The problem of child labour is an universal phenomenon. It is in existence in one form or another since historic times. However it is perverted as a social problem. The child labour problem is significantly acute in the developing countries than in the developed nation with the increasing rate of industrialization and modernization. The incidence of child labour in all the developing countries has been growing at an alarming rate.

The child labour concept leads to confusion as it is guided by various individual considerations. So a standard has to be accepted to determine an age range for defining a child labour is one of the oldest profession of the world and has remained as the most neglected part of population for the last few centuries.

In mid 20th century social references Jurists began to bring reforms against such neglected and exploited class of human labour consideration their tender age. Child labour is a ubiquitous and persistent problem of our country and has been a given subject of grave for administrators, policy makers, academicians and jurists for the last couple of years.

The problem of child labour has been tackled to certain extent through legislation and countries of the world have enacted certain laws and regulations restricting the employment of children below certain age and specifying the conditions restricting the employment of children below certain age and specifying the conditions allowing minors to work in certain profession.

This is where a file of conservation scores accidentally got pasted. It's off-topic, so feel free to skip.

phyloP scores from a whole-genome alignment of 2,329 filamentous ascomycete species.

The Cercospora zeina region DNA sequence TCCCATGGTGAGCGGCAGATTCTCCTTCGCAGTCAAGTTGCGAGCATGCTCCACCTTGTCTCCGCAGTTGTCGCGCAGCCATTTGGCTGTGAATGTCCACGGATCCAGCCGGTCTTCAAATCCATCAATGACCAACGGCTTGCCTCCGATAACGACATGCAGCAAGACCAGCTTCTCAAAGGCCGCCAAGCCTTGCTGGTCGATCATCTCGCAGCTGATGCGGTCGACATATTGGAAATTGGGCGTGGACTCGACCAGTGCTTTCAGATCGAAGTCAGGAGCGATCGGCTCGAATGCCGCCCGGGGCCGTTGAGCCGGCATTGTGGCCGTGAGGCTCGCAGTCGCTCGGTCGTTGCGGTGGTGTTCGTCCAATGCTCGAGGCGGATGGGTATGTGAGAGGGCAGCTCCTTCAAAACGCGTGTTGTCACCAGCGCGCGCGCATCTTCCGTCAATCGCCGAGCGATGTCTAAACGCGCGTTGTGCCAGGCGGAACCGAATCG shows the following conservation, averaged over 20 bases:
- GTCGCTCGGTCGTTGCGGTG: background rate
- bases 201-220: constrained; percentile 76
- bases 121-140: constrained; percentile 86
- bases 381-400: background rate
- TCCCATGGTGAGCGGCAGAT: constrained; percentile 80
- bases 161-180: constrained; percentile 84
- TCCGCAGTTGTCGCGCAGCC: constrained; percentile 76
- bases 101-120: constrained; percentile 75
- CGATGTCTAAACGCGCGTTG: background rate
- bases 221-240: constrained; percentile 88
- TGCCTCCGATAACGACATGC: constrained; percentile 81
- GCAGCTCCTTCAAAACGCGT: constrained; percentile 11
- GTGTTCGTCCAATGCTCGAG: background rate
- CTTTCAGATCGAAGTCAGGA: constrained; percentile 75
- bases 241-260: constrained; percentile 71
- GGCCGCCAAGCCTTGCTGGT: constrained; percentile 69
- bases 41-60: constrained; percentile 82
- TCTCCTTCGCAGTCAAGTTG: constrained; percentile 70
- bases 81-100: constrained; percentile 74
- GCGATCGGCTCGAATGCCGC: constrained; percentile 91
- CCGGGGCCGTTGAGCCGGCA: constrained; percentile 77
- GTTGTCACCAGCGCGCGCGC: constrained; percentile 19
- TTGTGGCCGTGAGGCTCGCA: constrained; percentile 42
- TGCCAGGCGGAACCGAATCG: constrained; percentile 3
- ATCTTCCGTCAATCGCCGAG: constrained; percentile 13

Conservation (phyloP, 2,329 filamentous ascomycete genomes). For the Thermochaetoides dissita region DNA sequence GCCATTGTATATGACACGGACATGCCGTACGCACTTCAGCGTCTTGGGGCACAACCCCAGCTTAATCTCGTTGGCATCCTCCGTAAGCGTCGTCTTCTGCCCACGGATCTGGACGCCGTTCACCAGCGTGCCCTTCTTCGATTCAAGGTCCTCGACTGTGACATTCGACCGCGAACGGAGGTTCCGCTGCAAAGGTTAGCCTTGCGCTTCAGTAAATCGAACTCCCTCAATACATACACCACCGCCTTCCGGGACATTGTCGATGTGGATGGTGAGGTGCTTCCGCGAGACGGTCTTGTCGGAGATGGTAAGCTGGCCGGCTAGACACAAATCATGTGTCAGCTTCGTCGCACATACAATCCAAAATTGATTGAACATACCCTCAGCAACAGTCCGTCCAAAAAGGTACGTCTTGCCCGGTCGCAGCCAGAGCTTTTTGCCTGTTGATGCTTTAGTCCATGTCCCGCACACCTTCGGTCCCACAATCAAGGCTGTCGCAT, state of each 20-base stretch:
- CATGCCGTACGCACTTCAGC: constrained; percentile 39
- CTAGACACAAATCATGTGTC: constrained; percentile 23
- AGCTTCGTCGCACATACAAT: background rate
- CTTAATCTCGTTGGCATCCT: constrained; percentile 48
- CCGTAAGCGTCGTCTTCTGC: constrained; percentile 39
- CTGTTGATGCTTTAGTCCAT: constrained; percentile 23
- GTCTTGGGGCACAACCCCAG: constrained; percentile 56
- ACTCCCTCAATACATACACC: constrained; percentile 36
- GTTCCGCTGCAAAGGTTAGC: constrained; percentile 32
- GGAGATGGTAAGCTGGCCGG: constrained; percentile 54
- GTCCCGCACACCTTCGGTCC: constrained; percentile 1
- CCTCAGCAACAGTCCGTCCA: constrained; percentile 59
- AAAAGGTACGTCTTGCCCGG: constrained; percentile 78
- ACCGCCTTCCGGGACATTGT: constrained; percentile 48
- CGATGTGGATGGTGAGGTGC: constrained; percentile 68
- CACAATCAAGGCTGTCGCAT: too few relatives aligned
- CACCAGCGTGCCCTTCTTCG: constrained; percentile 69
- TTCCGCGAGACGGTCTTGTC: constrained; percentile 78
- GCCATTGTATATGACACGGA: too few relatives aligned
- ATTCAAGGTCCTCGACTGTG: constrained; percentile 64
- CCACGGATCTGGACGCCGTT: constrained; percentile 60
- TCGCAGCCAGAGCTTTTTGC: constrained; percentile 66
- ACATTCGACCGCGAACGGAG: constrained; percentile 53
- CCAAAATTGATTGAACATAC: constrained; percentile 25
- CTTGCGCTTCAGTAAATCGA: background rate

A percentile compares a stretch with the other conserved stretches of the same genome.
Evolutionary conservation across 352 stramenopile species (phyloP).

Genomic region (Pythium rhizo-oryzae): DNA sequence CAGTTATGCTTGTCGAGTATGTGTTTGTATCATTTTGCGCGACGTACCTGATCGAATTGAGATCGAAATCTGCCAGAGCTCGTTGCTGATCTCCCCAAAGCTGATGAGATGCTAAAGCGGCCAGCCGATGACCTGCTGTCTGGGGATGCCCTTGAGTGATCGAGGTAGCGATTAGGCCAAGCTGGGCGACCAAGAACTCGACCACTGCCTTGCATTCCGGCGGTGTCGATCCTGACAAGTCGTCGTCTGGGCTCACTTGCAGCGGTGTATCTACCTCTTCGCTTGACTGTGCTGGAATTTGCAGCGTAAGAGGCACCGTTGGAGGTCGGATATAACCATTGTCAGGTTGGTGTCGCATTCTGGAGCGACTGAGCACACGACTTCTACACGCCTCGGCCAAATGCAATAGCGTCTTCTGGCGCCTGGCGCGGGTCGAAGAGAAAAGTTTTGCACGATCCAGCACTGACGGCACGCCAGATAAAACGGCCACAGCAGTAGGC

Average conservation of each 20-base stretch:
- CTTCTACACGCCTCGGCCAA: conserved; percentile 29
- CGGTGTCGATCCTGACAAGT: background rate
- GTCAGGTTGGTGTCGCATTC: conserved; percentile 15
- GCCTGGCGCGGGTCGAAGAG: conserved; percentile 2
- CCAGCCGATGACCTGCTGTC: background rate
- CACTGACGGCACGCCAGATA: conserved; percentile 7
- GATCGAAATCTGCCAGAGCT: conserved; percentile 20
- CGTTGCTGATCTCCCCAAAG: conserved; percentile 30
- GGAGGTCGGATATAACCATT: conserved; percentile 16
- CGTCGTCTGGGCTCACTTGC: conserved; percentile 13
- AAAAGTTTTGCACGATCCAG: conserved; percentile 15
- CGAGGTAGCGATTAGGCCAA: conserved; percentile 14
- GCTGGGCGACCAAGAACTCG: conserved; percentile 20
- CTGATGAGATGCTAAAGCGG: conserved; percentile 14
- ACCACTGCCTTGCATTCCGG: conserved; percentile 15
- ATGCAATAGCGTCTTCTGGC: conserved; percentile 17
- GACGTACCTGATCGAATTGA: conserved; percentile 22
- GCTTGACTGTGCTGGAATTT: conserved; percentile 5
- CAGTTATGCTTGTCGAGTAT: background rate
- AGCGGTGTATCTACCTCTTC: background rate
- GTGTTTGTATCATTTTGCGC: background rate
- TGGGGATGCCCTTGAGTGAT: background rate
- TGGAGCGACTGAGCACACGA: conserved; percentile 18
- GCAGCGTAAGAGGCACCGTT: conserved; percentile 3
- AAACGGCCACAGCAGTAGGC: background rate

Child labour refers to the employment of children in a cartable occupations or national contribution to the income of the family. It is both an economic and social evil in that it leads to serious health hazards and denies them opportunity for physical and mental development.

Child labour

The term child labour is commonly interpreted in two different ways, first as an economic evil and secondly as a social evil. In the first context it signifies employment of children to earn the livelihood for them or for their family. In the second context it is said to restrict on children obstructing them to develop academically.

Definition of child labour in terms of age or which reference to occupation will not be adequate it will be necessary to examine the social situation which makes the children work (Mohisin’ 1980: 27-2). The child labour could be defined as an activity of earning of supporting self or family which directly or indirectly comes into conflict with the opportunities for further physical and mental growth of the child. In India the term child labour refers to those engaged in earnable work.